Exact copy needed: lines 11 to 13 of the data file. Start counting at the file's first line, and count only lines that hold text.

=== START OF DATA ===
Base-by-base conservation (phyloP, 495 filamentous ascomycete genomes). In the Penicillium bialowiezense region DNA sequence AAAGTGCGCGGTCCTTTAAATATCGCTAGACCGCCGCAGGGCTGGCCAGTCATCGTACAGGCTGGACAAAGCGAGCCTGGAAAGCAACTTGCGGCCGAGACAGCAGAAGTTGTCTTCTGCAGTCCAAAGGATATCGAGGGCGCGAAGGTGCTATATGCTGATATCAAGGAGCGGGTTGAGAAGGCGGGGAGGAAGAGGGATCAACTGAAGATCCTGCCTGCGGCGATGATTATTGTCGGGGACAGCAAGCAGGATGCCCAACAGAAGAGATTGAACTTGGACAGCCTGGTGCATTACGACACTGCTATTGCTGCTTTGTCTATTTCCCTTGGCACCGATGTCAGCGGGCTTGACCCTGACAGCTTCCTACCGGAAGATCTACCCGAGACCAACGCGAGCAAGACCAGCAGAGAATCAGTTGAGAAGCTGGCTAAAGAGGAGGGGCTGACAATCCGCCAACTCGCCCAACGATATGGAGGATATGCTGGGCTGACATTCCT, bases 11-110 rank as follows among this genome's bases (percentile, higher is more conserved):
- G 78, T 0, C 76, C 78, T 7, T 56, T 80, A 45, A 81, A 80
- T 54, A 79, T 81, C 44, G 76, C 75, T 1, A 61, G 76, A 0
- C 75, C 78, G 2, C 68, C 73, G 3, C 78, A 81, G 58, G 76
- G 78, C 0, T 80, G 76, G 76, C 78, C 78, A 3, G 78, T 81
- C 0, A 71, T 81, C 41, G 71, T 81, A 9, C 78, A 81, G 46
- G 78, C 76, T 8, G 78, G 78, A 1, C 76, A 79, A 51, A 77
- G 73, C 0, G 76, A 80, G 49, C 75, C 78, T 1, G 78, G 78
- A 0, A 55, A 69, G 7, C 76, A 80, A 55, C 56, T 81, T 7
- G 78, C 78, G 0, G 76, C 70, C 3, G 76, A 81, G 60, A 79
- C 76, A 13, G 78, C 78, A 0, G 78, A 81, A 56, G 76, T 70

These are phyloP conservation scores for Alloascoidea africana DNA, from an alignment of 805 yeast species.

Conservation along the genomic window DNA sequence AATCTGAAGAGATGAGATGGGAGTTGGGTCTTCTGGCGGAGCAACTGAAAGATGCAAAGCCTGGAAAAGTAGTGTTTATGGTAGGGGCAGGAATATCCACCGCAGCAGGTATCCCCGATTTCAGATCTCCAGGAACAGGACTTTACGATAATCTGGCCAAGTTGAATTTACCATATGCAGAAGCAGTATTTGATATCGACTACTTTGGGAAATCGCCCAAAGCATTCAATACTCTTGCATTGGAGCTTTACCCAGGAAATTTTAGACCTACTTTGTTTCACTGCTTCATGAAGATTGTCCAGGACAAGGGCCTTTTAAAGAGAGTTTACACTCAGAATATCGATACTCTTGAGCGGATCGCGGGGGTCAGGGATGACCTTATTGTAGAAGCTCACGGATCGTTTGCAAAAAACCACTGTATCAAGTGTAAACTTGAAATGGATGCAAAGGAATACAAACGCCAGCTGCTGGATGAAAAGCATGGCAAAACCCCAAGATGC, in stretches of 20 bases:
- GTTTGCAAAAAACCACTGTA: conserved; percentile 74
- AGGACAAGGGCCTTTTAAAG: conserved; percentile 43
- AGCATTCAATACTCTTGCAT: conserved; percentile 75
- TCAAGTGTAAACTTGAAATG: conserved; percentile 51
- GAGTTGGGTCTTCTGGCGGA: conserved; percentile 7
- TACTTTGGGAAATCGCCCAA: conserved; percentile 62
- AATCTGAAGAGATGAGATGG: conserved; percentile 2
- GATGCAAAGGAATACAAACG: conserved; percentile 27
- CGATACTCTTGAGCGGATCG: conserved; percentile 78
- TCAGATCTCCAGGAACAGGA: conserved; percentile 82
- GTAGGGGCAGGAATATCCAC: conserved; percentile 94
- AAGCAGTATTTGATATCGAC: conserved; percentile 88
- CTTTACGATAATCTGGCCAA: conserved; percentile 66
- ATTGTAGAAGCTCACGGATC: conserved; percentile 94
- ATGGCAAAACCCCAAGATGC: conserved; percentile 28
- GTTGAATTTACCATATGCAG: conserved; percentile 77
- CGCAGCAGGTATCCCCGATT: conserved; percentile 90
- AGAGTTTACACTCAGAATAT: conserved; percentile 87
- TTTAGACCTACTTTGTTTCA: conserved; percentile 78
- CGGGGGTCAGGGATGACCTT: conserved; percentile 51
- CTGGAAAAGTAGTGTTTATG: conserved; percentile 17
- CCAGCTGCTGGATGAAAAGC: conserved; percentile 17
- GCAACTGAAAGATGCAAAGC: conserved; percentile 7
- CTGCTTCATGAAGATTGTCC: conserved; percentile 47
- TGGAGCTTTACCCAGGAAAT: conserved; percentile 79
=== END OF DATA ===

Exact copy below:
- C 76, A 13, G 78, C 78, A 0, G 78, A 81, A 56, G 76, T 70

These are phyloP conservation scores for Alloascoidea africana DNA, from an alignment of 805 yeast species.

Conservation along the genomic window DNA sequence AATCTGAAGAGATGAGATGGGAGTTGGGTCTTCTGGCGGAGCAACTGAAAGATGCAAAGCCTGGAAAAGTAGTGTTTATGGTAGGGGCAGGAATATCCACCGCAGCAGGTATCCCCGATTTCAGATCTCCAGGAACAGGACTTTACGATAATCTGGCCAAGTTGAATTTACCATATGCAGAAGCAGTATTTGATATCGACTACTTTGGGAAATCGCCCAAAGCATTCAATACTCTTGCATTGGAGCTTTACCCAGGAAATTTTAGACCTACTTTGTTTCACTGCTTCATGAAGATTGTCCAGGACAAGGGCCTTTTAAAGAGAGTTTACACTCAGAATATCGATACTCTTGAGCGGATCGCGGGGGTCAGGGATGACCTTATTGTAGAAGCTCACGGATCGTTTGCAAAAAACCACTGTATCAAGTGTAAACTTGAAATGGATGCAAAGGAATACAAACGCCAGCTGCTGGATGAAAAGCATGGCAAAACCCCAAGATGC, in stretches of 20 bases: